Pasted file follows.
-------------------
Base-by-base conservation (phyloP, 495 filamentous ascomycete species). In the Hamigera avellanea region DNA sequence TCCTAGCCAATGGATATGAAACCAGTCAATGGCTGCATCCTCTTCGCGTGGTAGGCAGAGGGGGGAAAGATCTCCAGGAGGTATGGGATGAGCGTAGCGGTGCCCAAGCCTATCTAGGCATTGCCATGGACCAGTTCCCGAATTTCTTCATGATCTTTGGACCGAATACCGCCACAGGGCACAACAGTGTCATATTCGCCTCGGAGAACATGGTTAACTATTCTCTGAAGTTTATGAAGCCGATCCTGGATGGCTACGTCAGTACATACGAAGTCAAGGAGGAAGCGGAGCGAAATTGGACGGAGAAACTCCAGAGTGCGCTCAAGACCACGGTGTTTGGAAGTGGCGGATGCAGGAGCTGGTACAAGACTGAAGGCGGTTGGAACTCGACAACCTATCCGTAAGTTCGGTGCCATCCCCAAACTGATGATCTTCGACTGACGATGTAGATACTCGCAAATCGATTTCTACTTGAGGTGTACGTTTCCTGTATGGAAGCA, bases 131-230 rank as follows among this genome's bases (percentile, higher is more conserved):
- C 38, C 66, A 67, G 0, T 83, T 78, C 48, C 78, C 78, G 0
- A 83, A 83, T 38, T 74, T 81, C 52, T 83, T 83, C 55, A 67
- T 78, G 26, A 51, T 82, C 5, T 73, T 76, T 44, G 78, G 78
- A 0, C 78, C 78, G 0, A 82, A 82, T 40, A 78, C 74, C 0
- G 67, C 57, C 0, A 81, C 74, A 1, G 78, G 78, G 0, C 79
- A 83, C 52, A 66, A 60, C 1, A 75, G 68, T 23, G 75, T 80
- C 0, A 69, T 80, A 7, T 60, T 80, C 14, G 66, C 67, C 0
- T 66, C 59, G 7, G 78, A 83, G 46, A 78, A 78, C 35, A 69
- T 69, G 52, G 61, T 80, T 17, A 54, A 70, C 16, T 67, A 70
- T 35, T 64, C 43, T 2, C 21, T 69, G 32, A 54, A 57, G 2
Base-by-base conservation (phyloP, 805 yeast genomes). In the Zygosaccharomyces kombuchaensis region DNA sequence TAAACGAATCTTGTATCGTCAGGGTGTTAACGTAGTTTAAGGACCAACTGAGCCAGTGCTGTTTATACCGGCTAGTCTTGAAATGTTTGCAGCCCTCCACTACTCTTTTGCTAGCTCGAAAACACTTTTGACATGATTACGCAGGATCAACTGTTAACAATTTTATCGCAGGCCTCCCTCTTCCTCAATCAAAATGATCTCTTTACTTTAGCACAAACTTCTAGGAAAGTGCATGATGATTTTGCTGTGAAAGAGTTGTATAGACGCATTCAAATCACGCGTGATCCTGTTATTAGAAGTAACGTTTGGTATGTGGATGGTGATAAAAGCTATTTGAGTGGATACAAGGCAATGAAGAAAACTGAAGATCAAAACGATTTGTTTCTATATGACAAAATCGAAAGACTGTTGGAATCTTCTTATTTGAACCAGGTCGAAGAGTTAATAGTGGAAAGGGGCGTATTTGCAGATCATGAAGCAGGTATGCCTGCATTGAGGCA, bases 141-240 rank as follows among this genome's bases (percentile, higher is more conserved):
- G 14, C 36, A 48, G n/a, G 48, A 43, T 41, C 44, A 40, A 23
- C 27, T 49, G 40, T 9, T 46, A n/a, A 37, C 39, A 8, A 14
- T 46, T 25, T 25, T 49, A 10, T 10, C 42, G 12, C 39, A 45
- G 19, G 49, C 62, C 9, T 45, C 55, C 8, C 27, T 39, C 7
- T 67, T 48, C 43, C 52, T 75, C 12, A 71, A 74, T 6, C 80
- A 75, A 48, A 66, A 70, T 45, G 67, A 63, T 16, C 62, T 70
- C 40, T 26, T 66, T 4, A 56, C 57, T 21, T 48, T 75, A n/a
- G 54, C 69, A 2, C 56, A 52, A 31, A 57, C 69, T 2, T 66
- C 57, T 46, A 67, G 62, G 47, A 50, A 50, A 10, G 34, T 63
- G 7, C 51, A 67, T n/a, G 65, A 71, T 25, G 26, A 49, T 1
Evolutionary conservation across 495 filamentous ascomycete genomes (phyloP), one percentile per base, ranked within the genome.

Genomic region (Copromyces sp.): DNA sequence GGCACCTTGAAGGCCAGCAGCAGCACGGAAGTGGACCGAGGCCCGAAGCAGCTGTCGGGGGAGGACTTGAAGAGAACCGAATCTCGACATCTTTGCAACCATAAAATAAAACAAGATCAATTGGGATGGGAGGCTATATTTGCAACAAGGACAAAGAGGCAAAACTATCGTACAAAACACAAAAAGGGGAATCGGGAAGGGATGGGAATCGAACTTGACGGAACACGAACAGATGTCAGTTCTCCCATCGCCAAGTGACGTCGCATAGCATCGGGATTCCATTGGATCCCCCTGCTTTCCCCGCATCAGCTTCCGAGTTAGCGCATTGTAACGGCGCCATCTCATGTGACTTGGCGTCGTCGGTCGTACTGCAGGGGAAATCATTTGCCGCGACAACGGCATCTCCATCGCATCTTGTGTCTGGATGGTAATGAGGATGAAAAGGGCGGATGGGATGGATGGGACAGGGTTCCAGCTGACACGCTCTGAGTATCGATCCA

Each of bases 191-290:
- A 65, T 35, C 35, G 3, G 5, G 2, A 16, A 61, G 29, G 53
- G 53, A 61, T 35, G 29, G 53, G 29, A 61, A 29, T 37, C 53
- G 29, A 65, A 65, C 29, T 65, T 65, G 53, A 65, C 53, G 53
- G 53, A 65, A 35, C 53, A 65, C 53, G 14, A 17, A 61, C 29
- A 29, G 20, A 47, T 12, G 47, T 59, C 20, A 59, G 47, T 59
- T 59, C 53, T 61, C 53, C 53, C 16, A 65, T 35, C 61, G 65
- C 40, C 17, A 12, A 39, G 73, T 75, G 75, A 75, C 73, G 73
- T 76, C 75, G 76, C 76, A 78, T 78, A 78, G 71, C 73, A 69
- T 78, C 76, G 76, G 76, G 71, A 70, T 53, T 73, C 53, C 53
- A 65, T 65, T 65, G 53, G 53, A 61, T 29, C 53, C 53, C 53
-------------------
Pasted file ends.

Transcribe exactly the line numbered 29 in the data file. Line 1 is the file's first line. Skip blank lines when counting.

- G 53, A 65, A 35, C 53, A 65, C 53, G 14, A 17, A 61, C 29